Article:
Starling’s keen eyes saw beyond the tables as well.  There were cages aligning the walls.  In one cage was a serpent, a cobra lying in a lazy coil.  In another was a creature that appeared to be a peacock, but drained of his colors and plumage.  In still another cage was a raven with a stupefied look upon her face.

It was clear that the creatures—even Tortoise—were prisoners.

“We must free them,” Leveret whispered.  “Find out who has done this to them.”

“I see no one else about,” Starling replied.  “Quick, before their captor returns.”  They nodded to each other and rushed into the room toward Tortoise and Hare.

Starling tried to shake Tortoise awake.  She whispered to him fiercely.  She even pecked at his upper limb with her beak.  But he would not wake.

Leveret was having no luck with Hare either.

“You won’t be able to wake them like that,” a dry throaty voice said.

Leveret and Starling turned toward the creature who had spoken, the dazed raven.

“He has stolen their powers.  All our powers,” Raven said.

“Who has?  How?  What powers?”  Starling could not contain her curiosity.

“I don’t know,” Raven said.  “I did know.  I knew a great many things.  Now I know few things.  I must sleep now.”

“No!” Starling hopped toward the cage.  “Don’t sleep.  We will free you, and take you up into the fresh air.  It will fortify you.”

But even as Starling’s gaze searched the cage for a latch to open, Raven lowered her head and folded her wings.  She fell asleep.

Leveret hopped toward Starling.  “What did she mean by ‘powers’?” the young hare asked.  “And why are they all asleep?”

“They are asleep because it is tiring lending their powers to me.”

Starling gasped at the sound of a new and unfamiliar voice.  And yet one that had some familiar quality within it.  The voice came from behind them.  They had not noticed another entering the chamber from the stairs.

Starling turned, and she glared at the intruder.

“It can’t be!” she said.

“Hello, sister,” the intruder answered, for he too was a starling.


As the intruder entered the chamber, the light hit his feathers, and Starling saw the colors of the peacock.  His feathers gleamed with a liquid gloss, and glowed with colors that her own feathers did not possess, iridescent blue, green, and purple.

“I heard you ask Tortoise for his tutelage, cajole him even.”  He moved further into the chamber.  “You longed to learn the powers of this legendary creature.  But you were not the first to ask.”

Starling could not look away from his mesmerizing red eyes.  “What have you done?”

“He’s stolen their powers.  That’s what he’s done,” Leveret answered.

Even from the edge of her sight, Starling could see the fur quiver on Leveret’s back.  The young hare’s voice however, did not quiver.  It was steady and cold.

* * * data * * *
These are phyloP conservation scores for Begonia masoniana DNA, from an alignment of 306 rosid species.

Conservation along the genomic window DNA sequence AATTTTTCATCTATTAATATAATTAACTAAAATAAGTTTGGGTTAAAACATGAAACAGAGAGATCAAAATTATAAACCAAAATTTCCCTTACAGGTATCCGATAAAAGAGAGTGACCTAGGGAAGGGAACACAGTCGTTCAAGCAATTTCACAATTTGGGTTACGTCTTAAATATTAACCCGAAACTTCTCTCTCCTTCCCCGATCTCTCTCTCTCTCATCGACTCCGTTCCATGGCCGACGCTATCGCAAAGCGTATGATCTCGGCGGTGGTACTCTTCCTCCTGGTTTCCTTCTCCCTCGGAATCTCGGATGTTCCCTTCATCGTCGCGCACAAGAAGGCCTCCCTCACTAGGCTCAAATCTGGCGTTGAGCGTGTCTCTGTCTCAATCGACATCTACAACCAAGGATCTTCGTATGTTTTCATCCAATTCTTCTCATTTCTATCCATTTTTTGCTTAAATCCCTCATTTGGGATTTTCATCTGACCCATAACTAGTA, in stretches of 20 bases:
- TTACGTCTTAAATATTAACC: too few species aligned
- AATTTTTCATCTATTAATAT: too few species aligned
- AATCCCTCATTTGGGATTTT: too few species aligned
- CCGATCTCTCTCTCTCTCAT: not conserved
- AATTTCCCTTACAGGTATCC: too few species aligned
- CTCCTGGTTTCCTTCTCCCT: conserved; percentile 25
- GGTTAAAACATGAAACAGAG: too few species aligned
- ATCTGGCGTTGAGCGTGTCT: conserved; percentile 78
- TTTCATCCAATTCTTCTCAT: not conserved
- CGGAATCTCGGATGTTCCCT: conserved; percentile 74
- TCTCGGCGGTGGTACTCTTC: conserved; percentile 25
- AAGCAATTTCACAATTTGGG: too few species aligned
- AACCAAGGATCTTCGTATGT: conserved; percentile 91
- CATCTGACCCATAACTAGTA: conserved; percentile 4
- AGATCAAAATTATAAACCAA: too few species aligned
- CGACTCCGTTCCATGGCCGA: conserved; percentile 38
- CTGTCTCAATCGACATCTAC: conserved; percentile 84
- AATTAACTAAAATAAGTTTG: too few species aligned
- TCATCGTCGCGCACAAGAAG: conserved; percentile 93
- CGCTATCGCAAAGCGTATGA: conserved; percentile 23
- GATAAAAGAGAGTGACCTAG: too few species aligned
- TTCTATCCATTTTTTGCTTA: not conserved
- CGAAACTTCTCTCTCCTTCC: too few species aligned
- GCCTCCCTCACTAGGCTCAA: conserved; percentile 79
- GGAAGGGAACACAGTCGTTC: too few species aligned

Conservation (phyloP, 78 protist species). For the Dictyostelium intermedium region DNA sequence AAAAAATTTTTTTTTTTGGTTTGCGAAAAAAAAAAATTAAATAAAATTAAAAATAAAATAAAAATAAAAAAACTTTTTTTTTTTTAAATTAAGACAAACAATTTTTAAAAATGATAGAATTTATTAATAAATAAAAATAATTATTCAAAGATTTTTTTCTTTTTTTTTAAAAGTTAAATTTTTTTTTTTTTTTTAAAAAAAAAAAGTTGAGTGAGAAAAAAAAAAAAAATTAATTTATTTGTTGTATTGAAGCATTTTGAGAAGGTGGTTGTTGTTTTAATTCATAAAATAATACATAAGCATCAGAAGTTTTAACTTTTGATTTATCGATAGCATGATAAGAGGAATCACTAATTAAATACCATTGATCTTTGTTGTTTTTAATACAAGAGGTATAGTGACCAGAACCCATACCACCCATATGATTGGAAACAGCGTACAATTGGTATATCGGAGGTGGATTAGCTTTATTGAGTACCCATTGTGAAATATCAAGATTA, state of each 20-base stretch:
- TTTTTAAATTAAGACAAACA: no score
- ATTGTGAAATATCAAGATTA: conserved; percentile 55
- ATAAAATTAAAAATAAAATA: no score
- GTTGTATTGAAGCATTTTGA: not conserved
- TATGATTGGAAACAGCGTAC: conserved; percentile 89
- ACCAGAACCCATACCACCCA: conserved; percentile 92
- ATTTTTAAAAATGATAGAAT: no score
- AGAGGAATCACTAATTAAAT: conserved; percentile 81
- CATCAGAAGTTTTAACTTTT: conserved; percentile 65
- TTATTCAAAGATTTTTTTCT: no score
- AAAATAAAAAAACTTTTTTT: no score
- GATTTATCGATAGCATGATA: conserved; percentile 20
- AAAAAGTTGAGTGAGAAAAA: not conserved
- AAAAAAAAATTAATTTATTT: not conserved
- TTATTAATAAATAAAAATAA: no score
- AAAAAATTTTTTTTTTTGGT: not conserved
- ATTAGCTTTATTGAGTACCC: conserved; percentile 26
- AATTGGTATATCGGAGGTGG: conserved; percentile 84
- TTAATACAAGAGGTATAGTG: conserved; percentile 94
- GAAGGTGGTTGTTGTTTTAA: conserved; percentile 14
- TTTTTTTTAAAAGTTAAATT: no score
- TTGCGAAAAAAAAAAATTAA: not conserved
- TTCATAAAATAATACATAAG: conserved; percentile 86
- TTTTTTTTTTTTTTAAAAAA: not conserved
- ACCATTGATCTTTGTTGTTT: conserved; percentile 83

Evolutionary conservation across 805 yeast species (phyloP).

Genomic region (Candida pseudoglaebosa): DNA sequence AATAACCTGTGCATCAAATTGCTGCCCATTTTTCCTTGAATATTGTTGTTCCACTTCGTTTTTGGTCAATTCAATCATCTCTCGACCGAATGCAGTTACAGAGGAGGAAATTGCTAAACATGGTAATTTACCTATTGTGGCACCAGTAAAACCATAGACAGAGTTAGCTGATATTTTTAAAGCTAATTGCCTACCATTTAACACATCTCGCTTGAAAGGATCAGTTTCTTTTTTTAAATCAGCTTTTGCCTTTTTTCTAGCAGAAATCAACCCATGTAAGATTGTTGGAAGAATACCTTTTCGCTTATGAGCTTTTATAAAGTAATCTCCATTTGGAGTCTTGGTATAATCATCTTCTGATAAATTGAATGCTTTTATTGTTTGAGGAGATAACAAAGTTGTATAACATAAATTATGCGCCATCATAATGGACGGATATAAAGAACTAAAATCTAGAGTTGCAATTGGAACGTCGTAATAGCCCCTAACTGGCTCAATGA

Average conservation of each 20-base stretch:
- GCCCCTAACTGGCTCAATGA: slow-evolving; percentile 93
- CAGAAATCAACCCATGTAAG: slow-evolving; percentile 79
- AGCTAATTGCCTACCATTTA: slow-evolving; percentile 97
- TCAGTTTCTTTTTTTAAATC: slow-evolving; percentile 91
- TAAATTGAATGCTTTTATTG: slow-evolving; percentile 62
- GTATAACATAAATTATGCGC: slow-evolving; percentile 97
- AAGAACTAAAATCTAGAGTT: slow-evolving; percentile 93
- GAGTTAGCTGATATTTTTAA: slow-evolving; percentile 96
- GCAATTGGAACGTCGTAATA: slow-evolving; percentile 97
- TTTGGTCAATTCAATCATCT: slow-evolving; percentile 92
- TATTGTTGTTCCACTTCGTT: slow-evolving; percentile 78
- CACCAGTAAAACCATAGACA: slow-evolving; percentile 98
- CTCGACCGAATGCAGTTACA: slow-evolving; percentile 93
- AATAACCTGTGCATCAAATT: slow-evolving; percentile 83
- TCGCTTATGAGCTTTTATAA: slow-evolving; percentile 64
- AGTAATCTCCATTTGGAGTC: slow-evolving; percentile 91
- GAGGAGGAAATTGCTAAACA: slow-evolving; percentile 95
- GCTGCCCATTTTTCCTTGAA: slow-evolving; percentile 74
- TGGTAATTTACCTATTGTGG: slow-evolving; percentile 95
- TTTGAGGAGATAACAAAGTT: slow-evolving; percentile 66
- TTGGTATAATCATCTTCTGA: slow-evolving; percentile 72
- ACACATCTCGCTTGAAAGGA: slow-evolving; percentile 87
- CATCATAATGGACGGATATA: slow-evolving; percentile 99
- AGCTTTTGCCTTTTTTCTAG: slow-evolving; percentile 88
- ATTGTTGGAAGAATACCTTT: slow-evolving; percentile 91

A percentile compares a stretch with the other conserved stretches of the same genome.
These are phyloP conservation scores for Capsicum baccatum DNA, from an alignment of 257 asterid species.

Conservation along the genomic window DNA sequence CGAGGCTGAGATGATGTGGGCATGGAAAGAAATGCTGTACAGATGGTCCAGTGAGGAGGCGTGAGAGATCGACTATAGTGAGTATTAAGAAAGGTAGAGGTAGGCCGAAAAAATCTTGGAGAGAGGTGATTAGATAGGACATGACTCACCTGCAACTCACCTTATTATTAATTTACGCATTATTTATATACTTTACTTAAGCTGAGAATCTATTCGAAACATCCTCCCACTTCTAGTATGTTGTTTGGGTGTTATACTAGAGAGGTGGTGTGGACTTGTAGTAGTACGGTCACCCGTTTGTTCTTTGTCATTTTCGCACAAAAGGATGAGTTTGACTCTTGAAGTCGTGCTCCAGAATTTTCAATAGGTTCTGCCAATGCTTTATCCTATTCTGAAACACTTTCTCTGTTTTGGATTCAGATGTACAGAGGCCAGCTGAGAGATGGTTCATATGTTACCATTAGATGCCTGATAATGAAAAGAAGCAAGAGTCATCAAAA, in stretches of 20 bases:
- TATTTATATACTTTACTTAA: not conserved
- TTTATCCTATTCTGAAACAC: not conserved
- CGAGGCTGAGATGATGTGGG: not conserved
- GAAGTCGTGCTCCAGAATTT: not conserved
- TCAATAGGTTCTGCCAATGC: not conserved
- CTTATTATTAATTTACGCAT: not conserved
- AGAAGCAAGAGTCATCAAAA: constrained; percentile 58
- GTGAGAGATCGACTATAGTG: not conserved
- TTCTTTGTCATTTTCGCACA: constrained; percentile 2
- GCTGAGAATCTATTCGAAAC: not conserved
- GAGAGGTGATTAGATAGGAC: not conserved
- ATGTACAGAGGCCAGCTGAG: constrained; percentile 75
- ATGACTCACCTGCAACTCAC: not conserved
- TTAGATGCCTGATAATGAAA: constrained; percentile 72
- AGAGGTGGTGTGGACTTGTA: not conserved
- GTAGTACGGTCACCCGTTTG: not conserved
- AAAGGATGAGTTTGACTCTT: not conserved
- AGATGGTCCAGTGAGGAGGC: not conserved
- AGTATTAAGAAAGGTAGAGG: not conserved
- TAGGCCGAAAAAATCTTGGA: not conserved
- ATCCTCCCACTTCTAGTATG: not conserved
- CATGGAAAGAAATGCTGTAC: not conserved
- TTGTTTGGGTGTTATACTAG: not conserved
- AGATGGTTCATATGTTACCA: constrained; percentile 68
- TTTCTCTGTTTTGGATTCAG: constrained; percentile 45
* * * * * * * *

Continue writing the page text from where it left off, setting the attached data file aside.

“Borrowed, actually,” the intruder, the Robber-starling, said.  “I do not know how to steal them.  Though, that would be a wonder.”

“That would be a crime.”  Leveret made a sound like a rumbling growl.

The Robber-starling raised his wings.  “There is plenty here for all.  I am not averse to sharing.”

Starling frowned.  “Sharing?”

“Don’t you wish to be as beautiful as your name, sister Starling?”  He turned to Leveret.  “And you.  Don’t you wish to be as lightning-quick as your greatest hero?”

“That would be a wonderful skill,” Leveret said, “if I had earned it, as she has.”

The Robber-starling shook his head.  “She has no more earned that skill than I and your friend have earned our wings.  We were born with them.  We inherited them.  I have simply found a way to…inherit powers and skills from those beyond my forebears.”

Leveret huffed out a humorless laugh.  “First you say ‘borrow,’ then you say ‘inherit.’  I too have many words for the same foul deed you have committed.  There is ‘stealing’ and ‘thieving’ and ‘robbing.’”

“It was not haphazard thievery.  I had a strategy.  A strategy whose cleverness could rival that of a magpie or…a raven.”  The Robber-starling moved toward the cages.

Starling and Leveret kept themselves between the Robber and the tables where Tortoise and Hare lay sleeping.

“I took the cleverness of Raven first.  And that cleverness helped me puzzle out how to get to the others.  Raven may be clever, but she is also curious.  I told her of a wondrous chamber with a mystery that I could not solve.  A discovery that I had stumbled upon but could make no sense of.  She followed me here.  I did not know what this chamber could do until she told me.”

“Poor thing,” Starling said, sparing a quick glance for the drowsing raven.  “You used it against her.”

“Before she could use it against me.”

“Why would she have done that?  You seem to have no powers of your own worth stealing,” Leveret said.

The Robber ignored her.  He moved closer to Starling.

“The cleverness I took from her was overwhelming at first, but once I learned to manage it, that cleverness helped me to build a door from this chamber that could lead to many different places.  The door that at this moment, sits on the bottom floor of Tortoise’s home.  But before I took Tortoise and Hare and Cobra, I took the beauty of Peacock.  That was a test.  To ensure that my first experience, with Raven’s cleverness, was not a fluke.  Beauty was the least of the powers that interested me.  I wanted Hare’s speed, and Tortoise’s steadfastness.  But imagine my delight when I discovered that some of my guests had even greater powers.”

It was just as Starling suspected when she and Leveret witnessed the strange changes in time outside of Tortoise’s shell.  She had heard stories of such powers.  All slow-growing things had some powers to affect time.  But they rarely if ever used that power.  The Robber had stolen that power from Tortoise.